To Eat Meat or Not to Eat Meat?



Religious leaders attempting to follow specific rules of conduct are often the object of criticism regarding hypocrisy. For example, the Dalai Lama has been criticized over his consumption of meat, when it is generally understood that monks are vegetarians due to their belief in non-violence. After all, in Buddhism the first precept is, "I undertake to observe the precept to abstain from harming living beings."[i]

Even Paul McCartney, former Beatle, outspoken vegetarian and animal-rights activist, and practitioner of Transcendental Meditation, has written a letter to the Dalai Lama entreating him not to eat meat, which causes suffering to animals.[ii]

While the Dalai Lama has received criticism from the vegetarian community "for continuing to eat meat, while promoting non-violence," it is on the advice of a doctor that he has begun eating "small amounts of meat after developing gall bladder issues and hepatitis."[iii]

There are divergent views on vegetarianism in the various schools of Buddhism, however, in the Pali Canon, Buddha declared meat-eating to be karma neutral.[iv] In general, monks are to accept the food given to them with this caveat: they should not eat meat if they believed it was killed specifically for them to consume.[v]

Recently, the New York Times ran an article on the forbidden treat of Tibetan beef dumplings (sha momos). In Tibet, the tradition of meat-eating is deeply ensconced. Because of the inhospitable terrain of the country, it is not conducive to growing vegetables. Due to the Chinese invasion of Tibet in the 1960's, many Tibetans live in India and the U.S., and eating sha momos gives these exiles a strong cultural tie to their homeland.[vi] Being Tibetan, the Dalai Lama may also crave this connection to his homeland, as he escaped into exile from Tibet in 1959.[vii]

As an international religious and political figure, the Dalai Lama has struck a compromise for his health's sake, and eats "vegetarian in Dharamsala and meat dishes when he's on the road and it's offered by his hosts."[viii] However, the question on many people's minds is whether compromise is acceptable in their leader.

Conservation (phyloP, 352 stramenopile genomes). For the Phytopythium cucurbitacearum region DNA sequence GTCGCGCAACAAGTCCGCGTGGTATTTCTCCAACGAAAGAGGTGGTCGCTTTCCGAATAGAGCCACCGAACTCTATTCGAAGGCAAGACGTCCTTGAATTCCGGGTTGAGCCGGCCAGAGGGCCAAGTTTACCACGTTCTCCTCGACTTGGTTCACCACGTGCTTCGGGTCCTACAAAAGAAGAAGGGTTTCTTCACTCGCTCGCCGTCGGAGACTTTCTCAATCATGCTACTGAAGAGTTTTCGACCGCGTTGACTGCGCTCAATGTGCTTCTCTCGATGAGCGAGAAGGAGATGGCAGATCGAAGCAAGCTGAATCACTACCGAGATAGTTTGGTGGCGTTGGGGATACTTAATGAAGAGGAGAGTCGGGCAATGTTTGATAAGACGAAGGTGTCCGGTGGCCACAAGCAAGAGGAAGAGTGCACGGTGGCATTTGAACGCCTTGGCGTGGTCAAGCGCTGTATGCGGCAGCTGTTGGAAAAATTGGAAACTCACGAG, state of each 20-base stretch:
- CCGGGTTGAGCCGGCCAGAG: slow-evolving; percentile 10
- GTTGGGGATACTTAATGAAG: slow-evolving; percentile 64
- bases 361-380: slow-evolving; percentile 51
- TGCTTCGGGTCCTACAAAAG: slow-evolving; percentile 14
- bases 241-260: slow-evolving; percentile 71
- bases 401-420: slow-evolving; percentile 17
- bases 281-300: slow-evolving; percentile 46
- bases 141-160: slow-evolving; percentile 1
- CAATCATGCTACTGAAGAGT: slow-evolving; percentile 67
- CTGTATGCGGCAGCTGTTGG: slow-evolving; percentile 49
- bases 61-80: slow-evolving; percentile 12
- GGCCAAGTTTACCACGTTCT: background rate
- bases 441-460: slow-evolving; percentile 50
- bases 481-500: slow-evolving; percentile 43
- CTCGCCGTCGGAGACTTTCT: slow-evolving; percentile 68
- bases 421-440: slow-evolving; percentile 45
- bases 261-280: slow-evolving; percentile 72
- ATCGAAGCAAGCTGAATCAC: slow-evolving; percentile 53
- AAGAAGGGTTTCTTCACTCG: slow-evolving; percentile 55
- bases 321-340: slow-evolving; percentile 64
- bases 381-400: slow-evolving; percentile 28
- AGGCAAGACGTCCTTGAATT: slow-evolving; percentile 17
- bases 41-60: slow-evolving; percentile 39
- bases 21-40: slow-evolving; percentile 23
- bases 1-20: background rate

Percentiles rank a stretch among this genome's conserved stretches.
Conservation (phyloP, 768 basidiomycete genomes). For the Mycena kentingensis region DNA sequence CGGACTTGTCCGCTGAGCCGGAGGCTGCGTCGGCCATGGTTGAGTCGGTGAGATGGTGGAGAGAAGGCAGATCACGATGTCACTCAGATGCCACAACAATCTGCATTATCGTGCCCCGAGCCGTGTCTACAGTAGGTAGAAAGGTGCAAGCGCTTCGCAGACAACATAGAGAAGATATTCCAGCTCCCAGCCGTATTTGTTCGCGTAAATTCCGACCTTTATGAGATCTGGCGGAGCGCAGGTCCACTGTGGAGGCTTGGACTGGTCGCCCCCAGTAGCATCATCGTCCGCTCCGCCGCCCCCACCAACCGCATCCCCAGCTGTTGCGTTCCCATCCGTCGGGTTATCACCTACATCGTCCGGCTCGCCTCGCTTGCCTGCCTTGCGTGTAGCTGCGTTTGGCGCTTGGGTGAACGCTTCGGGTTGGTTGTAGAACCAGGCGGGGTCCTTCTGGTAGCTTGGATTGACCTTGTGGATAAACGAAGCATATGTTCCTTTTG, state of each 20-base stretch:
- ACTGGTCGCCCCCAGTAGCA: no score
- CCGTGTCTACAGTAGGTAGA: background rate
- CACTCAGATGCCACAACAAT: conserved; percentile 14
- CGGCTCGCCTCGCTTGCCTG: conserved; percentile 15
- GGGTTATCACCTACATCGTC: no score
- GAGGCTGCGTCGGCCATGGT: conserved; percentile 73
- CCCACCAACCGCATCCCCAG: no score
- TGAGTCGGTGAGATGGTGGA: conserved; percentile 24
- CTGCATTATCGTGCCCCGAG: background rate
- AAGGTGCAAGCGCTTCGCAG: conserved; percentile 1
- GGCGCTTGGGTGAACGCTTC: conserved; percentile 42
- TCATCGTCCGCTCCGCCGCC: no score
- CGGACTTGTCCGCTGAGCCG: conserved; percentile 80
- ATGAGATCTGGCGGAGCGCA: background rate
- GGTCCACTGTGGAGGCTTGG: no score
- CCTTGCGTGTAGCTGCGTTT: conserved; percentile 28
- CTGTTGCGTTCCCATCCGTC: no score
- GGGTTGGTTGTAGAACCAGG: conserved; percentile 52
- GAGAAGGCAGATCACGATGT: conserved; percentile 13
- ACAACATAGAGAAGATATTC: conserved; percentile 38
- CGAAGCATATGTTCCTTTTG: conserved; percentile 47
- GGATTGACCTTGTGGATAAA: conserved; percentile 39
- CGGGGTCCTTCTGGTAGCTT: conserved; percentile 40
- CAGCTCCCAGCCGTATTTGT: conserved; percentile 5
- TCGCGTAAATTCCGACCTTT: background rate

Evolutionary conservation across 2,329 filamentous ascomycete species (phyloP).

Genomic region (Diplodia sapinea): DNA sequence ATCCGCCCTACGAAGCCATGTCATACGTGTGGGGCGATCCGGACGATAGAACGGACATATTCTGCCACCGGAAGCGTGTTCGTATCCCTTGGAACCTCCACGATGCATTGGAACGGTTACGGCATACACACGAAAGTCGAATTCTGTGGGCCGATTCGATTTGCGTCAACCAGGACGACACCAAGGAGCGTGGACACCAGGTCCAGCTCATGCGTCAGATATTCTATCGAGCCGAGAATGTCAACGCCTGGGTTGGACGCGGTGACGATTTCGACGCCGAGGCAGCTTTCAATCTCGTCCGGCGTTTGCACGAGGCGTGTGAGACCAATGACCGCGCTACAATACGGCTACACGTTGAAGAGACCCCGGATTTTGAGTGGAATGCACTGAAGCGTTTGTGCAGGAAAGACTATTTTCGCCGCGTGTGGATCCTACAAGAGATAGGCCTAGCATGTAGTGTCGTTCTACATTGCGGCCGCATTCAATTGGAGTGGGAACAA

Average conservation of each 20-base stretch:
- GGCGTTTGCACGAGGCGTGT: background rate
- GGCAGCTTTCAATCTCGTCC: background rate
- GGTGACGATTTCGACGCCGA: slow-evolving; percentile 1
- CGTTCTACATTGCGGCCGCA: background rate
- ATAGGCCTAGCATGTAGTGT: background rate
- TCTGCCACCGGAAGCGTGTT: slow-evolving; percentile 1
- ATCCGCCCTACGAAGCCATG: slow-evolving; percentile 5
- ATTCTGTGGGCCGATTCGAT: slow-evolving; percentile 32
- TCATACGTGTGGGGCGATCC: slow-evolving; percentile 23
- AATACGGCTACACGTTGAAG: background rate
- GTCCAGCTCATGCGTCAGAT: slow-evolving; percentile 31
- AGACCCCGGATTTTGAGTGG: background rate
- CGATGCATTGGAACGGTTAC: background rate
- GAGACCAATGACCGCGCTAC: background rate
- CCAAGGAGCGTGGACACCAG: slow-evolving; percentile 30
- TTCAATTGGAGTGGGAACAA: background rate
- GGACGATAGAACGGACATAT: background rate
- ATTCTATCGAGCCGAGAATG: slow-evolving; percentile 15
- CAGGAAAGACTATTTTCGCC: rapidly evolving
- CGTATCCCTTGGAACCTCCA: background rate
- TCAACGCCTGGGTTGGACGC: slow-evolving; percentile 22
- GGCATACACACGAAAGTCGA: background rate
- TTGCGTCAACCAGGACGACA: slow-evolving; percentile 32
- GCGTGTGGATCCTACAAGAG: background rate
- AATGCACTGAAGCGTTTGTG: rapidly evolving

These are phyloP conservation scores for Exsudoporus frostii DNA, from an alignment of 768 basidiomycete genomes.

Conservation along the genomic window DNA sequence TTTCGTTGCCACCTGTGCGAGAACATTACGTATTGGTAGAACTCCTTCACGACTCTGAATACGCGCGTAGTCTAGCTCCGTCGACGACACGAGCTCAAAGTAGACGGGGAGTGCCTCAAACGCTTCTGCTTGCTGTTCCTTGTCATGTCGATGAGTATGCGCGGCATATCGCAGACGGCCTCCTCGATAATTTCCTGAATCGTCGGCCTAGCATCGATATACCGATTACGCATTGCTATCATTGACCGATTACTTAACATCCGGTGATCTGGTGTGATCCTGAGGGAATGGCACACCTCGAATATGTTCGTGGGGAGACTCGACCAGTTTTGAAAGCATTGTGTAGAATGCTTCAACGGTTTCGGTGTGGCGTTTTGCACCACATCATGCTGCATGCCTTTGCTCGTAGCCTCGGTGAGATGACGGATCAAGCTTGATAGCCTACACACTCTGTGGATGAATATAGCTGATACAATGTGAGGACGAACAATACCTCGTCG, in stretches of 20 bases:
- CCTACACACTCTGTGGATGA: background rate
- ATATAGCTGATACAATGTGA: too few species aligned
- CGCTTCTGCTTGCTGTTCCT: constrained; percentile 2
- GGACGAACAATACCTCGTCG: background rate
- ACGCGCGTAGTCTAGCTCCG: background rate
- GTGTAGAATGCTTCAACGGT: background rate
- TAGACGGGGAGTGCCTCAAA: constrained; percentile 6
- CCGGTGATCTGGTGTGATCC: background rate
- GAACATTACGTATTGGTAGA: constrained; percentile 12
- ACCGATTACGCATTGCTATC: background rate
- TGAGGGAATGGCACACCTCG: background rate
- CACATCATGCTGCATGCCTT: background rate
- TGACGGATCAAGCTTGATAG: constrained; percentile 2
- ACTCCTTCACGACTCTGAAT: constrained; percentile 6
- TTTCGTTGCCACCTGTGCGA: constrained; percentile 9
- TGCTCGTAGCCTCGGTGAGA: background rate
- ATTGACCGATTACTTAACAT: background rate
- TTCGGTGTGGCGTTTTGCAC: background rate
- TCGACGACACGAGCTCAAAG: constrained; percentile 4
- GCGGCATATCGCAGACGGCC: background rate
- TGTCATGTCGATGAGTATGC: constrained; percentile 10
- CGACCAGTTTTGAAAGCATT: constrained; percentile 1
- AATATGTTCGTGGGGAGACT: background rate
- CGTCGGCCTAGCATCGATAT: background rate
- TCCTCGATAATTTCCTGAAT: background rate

[i] "The Precepts" TheBigView.com, www.thebigview.com/buddhism/precepts.html, retrieved February 27, 2012.

[ii] "Paul McCartney Tell Dalai Lama He's Wrong to Eat Meat" WhyFame.com, www.whyfame.com/gossip/paul_mccartney_tells_dalai_lama_hes_wrong_to_eat_meat_9325, retrieved on February 22, 2012

[iii] "Dalai Lama Says Eating Meat Not Always Against Monk's Principles" Vegetarian Star (July 29, 2010), vegetarianstar.com/2010/07/29/dalai-lama-says-eating-meat-not-always-against-monks-principles/, retrieved February 22, 2012.

[iv] "Buddhist Vegetarianism, Theravada" Wikipedia, en.wikipedia.org/wiki/Buddhist_vegetarianism#Theravada, retrieved February 22, 2012.

[v] "Buddhist Cuisine/Buddhism and Vegetarianism" Wikipedia, en.wikipedia.org/wiki/Buddhist_cuisine#Buddhism_and_vegetarianism, retrieved February 27, 2012.

[vi] Julia Moskin, "Tibetan's (Forbidden) Special Treat" The New York Times, (February 21, 2012), www.nytimes.com/2012/02/22/dining/momos-tibetans-forbidden-special-treat.html?_r=2&scp=3&sq=Tibetan%20monks&st=cse, retrieved February 22, 2012.

[vii] "A Brief Biography" DalaiLama.com, www.dalailama.com/biography/a-brief-biography, retrieved February 27, 2012.

[viii] "Dalai Lama Says Eating Meat Not Always Against Monk's Principles" Vegetarian Star (July 29, 2010), vegetarianstar.com/2010/07/29/dalai-lama-says-eating-meat-not-always-against-monks-principles/, retrieved February 22, 2012.
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